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Meet Some of the People Preventing Ocean Plastic

By March 1, 2024No Comments

Millions of people around the world make a living collecting, sorting, and selling materials that someone else has considered to be waste and thrown away. This informal army of first collectors and recycling specialists work to change their lives, clean their communities, and protect the planet.

In late 2023, Prevented Ocean Plastic™ supported a study into the lives and work of Ecuador’s first collectors. Despite the important role they play in Ecuador’s circular economy, little is known about this community. While research on collectors has been on the rise globally in the last decade, very few studies to date have focused specifically on the Ecuadorian environment.

A summary report of the study is available for download on our Thought Leadership page now and the full report will be published soon, but today, on International Waste Pickers Day, we focus on just three of the people surveyed currently making a living preventing ocean plastic where they live.

Meet MÓNICA SIMBAÑA, a family woman with ambition.

Monica began her collecting work out of need- she has two children and a family depending on the income that she brings in by sorting aluminium, paper and card, as well as plastic- but has been collecting for over 20 years and now dreams of expanding her business.

“The biggest benefit of being a grassroots collector is that I am my own boss”, Monica says.

Monica works every day of the week, walking up to 10km per day, pushing a handcart to increase the collection impact she can make.

Collectors were asked how long they have been involved in material collection. 33% had been doing this work between one to four years, but more than half had been collecting for more than 5 years.

Meet JHON EDISON LÓPEZ, a man on a mission.

Jhon represents the quarter of the first collectors surveyed that had travelled from Venezuela to earn a living in Ecuador.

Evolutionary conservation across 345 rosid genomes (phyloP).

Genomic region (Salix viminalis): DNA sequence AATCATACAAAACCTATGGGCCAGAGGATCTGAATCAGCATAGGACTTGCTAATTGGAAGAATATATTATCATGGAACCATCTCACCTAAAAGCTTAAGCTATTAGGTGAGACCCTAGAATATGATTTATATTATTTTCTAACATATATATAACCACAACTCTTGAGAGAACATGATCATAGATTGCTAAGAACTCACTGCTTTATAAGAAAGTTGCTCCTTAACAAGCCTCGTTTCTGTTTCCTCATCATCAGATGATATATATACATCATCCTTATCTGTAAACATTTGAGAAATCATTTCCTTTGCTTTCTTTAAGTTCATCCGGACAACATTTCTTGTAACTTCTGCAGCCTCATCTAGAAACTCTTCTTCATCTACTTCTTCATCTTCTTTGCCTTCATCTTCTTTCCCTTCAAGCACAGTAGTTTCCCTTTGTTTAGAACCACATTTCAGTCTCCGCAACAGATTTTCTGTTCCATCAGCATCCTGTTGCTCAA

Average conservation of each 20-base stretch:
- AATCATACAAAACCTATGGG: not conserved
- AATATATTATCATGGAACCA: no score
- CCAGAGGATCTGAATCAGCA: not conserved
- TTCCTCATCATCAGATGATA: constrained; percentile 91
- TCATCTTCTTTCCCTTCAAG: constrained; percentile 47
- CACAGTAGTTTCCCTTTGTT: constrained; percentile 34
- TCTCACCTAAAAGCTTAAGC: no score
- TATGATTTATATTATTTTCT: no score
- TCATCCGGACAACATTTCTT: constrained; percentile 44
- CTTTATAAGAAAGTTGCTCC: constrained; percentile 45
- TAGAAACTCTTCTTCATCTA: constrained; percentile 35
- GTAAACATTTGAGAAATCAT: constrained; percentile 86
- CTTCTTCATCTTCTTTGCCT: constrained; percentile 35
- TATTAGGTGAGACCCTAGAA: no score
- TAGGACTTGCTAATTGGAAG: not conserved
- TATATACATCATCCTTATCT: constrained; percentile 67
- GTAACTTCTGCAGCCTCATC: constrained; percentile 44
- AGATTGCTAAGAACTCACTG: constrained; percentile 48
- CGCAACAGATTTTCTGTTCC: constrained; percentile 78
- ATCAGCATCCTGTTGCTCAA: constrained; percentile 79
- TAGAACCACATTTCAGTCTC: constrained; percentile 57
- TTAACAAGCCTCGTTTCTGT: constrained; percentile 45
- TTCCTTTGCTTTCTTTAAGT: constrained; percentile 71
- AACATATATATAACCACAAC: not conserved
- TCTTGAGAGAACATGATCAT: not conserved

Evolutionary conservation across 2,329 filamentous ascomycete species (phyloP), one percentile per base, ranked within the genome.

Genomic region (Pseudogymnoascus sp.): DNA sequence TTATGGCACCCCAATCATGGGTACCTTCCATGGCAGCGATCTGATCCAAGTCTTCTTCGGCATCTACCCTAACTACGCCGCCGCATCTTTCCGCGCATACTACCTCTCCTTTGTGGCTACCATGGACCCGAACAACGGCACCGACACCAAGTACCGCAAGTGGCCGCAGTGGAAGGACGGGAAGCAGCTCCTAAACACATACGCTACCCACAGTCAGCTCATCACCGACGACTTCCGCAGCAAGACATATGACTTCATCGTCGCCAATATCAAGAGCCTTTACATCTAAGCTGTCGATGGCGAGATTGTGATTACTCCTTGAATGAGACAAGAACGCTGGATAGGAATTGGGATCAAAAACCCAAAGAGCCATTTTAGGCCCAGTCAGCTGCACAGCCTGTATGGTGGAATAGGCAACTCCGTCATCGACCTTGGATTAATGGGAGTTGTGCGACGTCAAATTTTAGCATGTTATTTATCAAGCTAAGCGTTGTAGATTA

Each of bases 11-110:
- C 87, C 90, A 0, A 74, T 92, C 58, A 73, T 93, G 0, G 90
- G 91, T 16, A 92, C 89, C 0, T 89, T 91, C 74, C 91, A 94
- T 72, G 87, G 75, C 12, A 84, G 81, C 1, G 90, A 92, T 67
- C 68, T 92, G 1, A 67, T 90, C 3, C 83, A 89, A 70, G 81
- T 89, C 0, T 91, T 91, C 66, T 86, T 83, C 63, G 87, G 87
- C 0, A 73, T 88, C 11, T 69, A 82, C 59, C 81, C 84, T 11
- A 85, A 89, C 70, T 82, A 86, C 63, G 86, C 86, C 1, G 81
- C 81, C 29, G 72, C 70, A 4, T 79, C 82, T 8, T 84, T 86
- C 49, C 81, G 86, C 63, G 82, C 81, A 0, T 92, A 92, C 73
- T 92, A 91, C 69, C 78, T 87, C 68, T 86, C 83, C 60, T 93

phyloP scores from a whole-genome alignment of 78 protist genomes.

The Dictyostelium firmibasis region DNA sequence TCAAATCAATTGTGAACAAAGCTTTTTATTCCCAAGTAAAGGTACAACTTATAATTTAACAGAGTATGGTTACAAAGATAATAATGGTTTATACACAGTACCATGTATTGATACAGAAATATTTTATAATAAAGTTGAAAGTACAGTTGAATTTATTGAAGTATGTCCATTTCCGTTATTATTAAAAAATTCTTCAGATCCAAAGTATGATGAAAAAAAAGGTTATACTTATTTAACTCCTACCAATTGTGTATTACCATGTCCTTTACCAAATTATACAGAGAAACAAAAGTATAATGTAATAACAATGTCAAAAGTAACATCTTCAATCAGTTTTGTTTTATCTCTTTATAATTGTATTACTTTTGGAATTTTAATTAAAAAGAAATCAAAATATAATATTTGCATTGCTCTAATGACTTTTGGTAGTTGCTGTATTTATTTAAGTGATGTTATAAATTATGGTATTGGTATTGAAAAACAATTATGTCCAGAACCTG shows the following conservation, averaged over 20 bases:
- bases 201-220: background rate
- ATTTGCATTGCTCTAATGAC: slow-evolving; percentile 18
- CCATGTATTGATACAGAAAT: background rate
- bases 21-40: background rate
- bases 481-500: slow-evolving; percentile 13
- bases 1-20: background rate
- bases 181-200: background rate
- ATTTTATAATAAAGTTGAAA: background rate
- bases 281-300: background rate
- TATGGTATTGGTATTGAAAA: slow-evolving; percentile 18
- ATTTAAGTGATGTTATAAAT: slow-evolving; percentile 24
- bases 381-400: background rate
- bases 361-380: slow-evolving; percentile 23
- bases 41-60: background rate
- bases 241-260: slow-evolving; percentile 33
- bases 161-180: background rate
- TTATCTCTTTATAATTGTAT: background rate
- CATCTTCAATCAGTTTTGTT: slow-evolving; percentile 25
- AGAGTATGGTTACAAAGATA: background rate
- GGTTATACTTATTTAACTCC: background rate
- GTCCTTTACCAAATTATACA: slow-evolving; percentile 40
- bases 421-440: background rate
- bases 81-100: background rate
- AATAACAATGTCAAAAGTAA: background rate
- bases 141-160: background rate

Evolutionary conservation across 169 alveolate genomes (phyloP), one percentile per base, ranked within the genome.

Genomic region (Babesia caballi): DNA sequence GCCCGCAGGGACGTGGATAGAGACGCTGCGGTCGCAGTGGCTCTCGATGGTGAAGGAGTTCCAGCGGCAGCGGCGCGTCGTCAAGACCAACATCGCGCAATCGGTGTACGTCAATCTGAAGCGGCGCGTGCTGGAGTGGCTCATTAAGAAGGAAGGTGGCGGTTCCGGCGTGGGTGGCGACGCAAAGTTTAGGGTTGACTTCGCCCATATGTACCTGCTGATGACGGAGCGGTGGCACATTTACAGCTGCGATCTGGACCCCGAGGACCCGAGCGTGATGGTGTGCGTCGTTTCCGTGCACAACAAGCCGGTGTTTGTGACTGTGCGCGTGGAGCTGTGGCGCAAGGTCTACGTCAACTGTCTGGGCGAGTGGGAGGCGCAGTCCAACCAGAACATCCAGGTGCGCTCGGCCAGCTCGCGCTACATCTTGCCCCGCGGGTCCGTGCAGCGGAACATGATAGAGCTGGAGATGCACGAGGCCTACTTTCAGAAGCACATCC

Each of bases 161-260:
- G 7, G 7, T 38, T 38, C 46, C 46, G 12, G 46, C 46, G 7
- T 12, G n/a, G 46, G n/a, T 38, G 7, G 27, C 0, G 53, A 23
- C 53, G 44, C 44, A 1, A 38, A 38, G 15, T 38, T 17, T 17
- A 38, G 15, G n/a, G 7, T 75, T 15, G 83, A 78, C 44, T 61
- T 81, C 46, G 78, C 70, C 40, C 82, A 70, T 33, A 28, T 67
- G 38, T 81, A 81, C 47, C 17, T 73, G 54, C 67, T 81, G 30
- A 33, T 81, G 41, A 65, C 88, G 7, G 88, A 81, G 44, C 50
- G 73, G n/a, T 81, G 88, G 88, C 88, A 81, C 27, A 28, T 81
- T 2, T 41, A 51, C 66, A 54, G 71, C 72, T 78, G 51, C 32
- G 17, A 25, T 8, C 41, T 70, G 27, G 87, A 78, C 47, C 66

He cites unpredictable weather and tough working conditions as the negatives of his work but recognises the financial incentive of picking up plastic and even hopes to open his own recycling centre one day.

Collectors were asked their average earning per kilogram across all the materials they collected. The data demonstrated that the most profitable recycled material is PET bottles. 

Meet THALIA COYAGO, a champion for the planet

25-year-old Thalia initially took up collection out of need and to support her family. But has since found new inspiration for her work.

Struck by the levels of waste and the contamination she saw while working, Thalia says one big benefit of being a first collector is she is now “taking care of the environment”.

She says that the biggest thing that other people can do to help her efforts is to clean and properly sort their waste into different material types before disposing of it.

Thalia says, if she had one wish, it would be to have the support of her mother for many more years.

Without the hard work of Thalia, Jhon, Monica, and the millions more first collectors operating around the world, recycling rates would plummet and the resulting waste would clog up homes, cities, and the environment.

The people that collect discarded plastic form a vital part of the circular economy and the foundation of the Prevented Ocean Plastic™ Programme.

This International Waste Pickers Day and beyond, Prevented Ocean Plastic™ is committed to the elevation of standards throughout the recycled plastics industry. Better understanding of the lives and work of the first collector community in Ecuador allows for a more precise tailoring of our programmes and policies there. We plan to expand and repeat this research everywhere we work to maximise efficiency within the recycled plastics supply chain, improve the socioeconomic circumstances of collectors, and ensure every bottle is counted and every person counts.

And what can you do to help? If you’re a business, bring Prevented Ocean Plastic™ into your supply chain. If you’re a thought leader, campaign for change and argue for awareness. And as a consumer, look for the Prevented Ocean Plastic™ logo when you shop. Choose recycled, create demand for responsibly sourced and high quality plastic, and make a better plastic choice.

Prevented Ocean Plastic™ is high quality, certified recycled plastic that has been collected from coastal areas at risk of ocean plastic pollution. Used by supermarkets and brands around the world, it meets regulatory health and safety standards, is traceable back to source and can be identified on-pack through its distinctive triangular logo. Prevented Ocean Plastic™ was an official nominee for the 2023 Earthshot Prize, and counts Lidl, Sainsbury’s, Waitrose and Booths Supermarket as key partners, along with major manufacturing partners such as Groupe Guillin, Spectra Packaging, and Berry Global for offerings across multiple product categories, including fish, poultry, soft fruits, pet food, personal care, and home cleaning.